Long before the first robin returns from his winter down south, birds are getting the spring season underway. For the past week or so, I have noticed a cardinal singing each morning when I head out to look after the horses. I stopped and took a photograph of the singer this morning. He was perched high up in an ash tree, enjoying the bright morning sun that was setting off his red feather coat. He was singing a short version of his song, Cheer! Cheer! Cheer!
Cardinals are talented singers with a good repertoire. Their songs variously sound to me like Birdie! Birdie! Birdie! or Breaker! Breaker! or Whit! Whit! Whit! The crows, who are quiet over the winter, are becoming more raucous too. They generally stay at some remove from the house, but I can hear them conversing down near the woods now. Below the cardinal, a blue jay was waiting in the same tree. He was more interested in the peanuts I was stocking the feeder with than any early spring love song.
The third Monday in February is Family Day in Ontario. This statutory holiday was established just a few years ago, with the first Family Day being observed on 18 February 2008. Some argue that a name commemorating a local figure or event would be more appropriate, but I have to say that I think Family Day is a perfect name. In keeping with the holiday, I travelled back to the Toronto area this weekend to visit relatives. On my way home, I made a detour to Birdgirl’s house to meet the newest member of the family.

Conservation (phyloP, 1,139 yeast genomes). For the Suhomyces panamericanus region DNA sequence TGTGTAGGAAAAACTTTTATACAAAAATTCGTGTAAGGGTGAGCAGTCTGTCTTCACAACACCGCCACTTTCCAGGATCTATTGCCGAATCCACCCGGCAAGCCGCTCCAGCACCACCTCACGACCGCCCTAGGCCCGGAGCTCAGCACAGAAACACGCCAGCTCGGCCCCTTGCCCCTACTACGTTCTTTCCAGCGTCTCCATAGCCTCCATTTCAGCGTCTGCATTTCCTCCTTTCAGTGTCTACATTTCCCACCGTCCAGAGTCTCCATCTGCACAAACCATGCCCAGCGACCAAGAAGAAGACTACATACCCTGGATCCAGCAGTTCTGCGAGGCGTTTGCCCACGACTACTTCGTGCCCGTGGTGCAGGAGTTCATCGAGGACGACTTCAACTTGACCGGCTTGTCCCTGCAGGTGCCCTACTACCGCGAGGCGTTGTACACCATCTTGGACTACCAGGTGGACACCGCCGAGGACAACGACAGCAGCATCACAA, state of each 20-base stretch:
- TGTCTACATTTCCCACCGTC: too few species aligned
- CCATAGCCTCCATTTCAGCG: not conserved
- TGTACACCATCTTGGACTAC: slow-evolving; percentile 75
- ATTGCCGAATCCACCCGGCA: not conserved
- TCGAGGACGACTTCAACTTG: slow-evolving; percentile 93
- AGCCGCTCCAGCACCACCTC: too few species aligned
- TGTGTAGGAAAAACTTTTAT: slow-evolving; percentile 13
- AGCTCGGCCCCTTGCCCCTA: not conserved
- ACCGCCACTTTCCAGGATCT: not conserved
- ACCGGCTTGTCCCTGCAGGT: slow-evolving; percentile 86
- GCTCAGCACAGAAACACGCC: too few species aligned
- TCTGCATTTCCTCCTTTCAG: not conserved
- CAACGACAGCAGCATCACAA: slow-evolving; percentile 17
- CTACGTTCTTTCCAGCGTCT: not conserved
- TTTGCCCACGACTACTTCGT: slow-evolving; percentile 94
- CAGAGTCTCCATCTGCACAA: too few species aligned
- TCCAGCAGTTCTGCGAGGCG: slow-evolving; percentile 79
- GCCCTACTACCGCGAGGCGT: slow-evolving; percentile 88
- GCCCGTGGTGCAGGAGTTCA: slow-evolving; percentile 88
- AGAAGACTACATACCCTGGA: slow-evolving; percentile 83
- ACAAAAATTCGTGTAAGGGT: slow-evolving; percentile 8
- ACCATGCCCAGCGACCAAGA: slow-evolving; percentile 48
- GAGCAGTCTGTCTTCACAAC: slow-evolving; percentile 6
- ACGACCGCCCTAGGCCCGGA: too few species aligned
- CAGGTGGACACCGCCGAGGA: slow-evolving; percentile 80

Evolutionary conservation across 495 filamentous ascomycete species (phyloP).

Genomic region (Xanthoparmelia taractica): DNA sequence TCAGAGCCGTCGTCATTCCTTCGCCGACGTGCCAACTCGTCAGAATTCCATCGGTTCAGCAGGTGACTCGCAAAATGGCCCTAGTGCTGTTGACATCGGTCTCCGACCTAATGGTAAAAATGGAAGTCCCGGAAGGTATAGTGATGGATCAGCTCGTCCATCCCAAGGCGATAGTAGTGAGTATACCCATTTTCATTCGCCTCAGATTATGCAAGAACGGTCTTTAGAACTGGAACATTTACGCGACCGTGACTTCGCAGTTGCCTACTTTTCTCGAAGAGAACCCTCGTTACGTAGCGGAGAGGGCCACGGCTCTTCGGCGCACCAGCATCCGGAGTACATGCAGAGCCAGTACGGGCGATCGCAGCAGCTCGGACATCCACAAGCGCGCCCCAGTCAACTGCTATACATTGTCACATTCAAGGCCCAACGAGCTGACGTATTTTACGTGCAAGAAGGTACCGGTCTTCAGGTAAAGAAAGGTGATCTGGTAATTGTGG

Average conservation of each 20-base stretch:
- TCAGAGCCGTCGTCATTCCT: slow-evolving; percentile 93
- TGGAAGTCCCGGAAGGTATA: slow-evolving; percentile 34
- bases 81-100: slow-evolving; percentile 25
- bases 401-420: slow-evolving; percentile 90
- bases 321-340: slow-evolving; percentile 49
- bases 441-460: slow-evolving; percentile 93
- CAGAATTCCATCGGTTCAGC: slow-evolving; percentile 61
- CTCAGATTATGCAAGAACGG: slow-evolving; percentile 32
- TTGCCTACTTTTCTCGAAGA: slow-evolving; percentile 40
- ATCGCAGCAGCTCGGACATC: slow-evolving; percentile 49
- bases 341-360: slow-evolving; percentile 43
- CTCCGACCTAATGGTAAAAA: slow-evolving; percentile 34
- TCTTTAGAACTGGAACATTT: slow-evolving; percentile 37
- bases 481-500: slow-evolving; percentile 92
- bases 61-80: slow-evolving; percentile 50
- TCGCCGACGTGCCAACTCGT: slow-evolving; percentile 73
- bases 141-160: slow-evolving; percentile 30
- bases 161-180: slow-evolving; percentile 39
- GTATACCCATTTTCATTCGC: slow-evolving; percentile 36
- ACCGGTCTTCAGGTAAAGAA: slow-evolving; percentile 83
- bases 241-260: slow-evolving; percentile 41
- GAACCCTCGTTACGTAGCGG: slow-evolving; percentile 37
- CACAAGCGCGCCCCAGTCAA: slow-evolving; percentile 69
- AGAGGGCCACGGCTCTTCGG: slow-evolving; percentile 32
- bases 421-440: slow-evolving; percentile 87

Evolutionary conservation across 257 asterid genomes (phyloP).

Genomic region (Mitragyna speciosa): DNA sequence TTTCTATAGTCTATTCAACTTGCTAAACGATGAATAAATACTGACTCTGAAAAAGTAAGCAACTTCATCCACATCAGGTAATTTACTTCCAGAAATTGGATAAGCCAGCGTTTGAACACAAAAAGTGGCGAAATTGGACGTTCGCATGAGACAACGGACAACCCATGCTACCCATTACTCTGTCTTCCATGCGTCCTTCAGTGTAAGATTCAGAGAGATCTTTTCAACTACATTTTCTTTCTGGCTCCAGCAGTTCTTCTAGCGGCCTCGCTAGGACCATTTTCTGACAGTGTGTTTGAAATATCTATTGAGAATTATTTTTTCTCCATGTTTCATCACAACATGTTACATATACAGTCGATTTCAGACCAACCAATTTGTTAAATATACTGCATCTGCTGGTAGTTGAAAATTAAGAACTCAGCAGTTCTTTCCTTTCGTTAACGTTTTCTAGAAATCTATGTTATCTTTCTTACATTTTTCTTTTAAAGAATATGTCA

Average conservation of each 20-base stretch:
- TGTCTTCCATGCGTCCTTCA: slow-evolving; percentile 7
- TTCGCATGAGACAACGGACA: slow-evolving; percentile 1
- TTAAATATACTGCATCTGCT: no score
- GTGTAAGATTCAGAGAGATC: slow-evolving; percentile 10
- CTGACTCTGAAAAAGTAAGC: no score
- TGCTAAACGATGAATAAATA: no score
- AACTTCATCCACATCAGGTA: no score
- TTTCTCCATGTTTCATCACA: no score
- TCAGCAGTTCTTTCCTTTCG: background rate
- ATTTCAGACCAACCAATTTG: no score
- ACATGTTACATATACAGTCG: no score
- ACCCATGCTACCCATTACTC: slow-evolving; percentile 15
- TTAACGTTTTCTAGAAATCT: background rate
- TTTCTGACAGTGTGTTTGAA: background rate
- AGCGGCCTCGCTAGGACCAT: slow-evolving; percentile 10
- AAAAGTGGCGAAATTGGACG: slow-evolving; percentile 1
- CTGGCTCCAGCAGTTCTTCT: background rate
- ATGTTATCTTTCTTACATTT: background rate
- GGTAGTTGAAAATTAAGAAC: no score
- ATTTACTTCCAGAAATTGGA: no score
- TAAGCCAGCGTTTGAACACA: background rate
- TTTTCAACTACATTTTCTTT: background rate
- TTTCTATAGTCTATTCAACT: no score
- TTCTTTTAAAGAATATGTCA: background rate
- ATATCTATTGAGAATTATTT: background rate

Seabrooke had just picked up the new puppy on Sunday, and the little guy was still settling in on Monday afternoon, but doing fine. What a cutie! Although Raven and two of the cats were still a bit bemused by this new addition, I’m sure he will soon be one of the household. He’s hard to resist.
The warmer temperatures make you believe that spring is just around the corner. I have been thinking of my summer garden and browsing through my photographs from last July, when the daylilies were in full bloom. What glorious colours! Above is a close up of Cameroons, while below is the aptly named Big Smile.
Check out the little crab spider on one of these Eggplant Escapade blooms. Can you see it?
And here is the brilliant face of Scarlet Poppy.
This week, I slipped a couple of orders for daylilies in the mail. Canada has a number of excellent daylily suppliers. One of my orders went to Nottawasaga Daylilies, near Creemore, Ontario. I hope to see the pretty pink face of Banned in Boston blooming in my garden this summer. This photograph is from the Nottawasaga photo gallery.